Carlsberg A/S, the Danish owner of Russia’s biggest brewer, said Asia will be “transformational” for the company as it expands sales across the region.
Asia has grown to represent about 15 percent of Carlsberg’s volume and is the main emphasis of the brewer’s emerging-markets development, Chief Executive Officer Joergen Buhl Rasmussen said today in an interview in London.
The region may eventually rival the volume of beer the Copenhagen-based brewer sells in Russia, its largest market, the CEO said, “although certainly not in my time at Carlsberg.”
The company sells beers in countries including Cambodia and China and got 11 percent of revenue from Asia in 2011, according to Bloomberg data. Further expansion could be achieved through joint ventures or acquisitions, Rasmussen said, after Carlsberg announced Sept. 28 it will team up with Singha Corp., Thailand’s biggest brewer, to distribute its brands in the country.
Brewers are scrambling to expand in Asia and other emerging markets as volume growth stagnates or wanes in the U.S. and Europe. Heineken NV got approval to take full control of Asia Pacific Breweries Ltd. on Sept. 28 after offering to buy out its South East Asian partner for S$5.6 billion ($4.6 billion). Anheuser-Busch InBev NV bid for the rest of Mexico’s Grupo Modelo SAB, the maker of Corona beer, in June for $20.2 billion.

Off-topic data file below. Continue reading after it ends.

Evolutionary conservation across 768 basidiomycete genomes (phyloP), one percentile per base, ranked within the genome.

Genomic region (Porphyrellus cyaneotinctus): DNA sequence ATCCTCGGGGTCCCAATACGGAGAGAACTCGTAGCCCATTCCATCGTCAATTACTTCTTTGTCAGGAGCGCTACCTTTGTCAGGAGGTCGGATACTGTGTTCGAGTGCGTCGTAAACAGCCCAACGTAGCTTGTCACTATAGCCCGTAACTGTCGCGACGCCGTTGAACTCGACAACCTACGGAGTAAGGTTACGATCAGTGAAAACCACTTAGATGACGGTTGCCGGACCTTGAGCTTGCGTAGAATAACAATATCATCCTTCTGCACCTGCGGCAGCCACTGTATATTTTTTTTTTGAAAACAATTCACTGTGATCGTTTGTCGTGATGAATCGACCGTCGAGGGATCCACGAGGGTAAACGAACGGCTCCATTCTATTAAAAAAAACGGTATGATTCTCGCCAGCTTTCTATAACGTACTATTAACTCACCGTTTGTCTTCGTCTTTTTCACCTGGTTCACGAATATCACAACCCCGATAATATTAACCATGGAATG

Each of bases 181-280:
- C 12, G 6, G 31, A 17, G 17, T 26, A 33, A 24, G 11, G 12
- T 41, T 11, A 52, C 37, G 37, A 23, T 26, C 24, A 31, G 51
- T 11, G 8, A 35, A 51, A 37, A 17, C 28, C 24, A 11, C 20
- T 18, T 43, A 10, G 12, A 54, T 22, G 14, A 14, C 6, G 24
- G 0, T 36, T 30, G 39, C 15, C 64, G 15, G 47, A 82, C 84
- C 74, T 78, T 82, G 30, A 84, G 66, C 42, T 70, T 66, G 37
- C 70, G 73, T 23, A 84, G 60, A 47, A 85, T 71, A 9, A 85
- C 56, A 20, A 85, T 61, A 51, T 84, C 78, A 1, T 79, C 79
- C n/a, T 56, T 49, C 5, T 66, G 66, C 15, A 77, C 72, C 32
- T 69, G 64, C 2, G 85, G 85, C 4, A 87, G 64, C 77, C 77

Rasmussen said Carlsberg has “more than enough opportunities” in the regions it currently operates in, though that “doesn’t mean we’re not looking elsewhere.”
The Danish brewer gets the majority of sales from its north and western European unit and eastern Europe division, primarily Russia, where it has a market share of about 37 percent. Growth in Russia has been stymied as regulators stepped up restrictions on alcohol sales, including enforcing an advertising ban. Taxes on beer have been subject to regular increases, including a 200 percent excise tax rise at the start of 2010.
“We believe we will start to see growth in Russia again,” Rasmussen said, declining to give a forecast on the country’s beer market in 2013. The market may be “flattish” this year, he said as the company announced second-quarter results in August. Carlsberg is placing an increasing emphasis on selling higher-priced beers to compensate for weakening volume.
Carlsberg fell 0.6 percent to 513 kroner at 4:23 p.m. in Copenhagen. The stock has added 27 percent this year, giving the company a market value of 78.7 billion kroner ($13.7 billion).
Europe will be a “very challenging environment,” Rasmussen said, adding that conditions in northern Europe were becoming “a little more negative” as economic turmoil roils markets and affects consumer confidence.
“What we’ve been through in 2012, 2011 we should look at for 2013, 2014” he said of the European crisis. “There’s still a lot of opportunity in that negative environment.”
Brewers in Russia are facing a 25 percent tax increase next year to 15 rubles ($0.48) a liter. Carlsberg said it expects to increase prices “a little” more than the tax increase to drive profitability as drinkers outside big cities start to trade up and drink pricier beers.
The maker of Tuborg and Kronenbourg 1664 reiterated its full-year profit forecast in August as a better ruble exchange rate than when it made a prediction in February helped offset the effect of bad weather across north and east Europe.
Operating profit will stay at about the same level as last year, the company has said, while it anticipates that adjusted net income will grow “slightly.”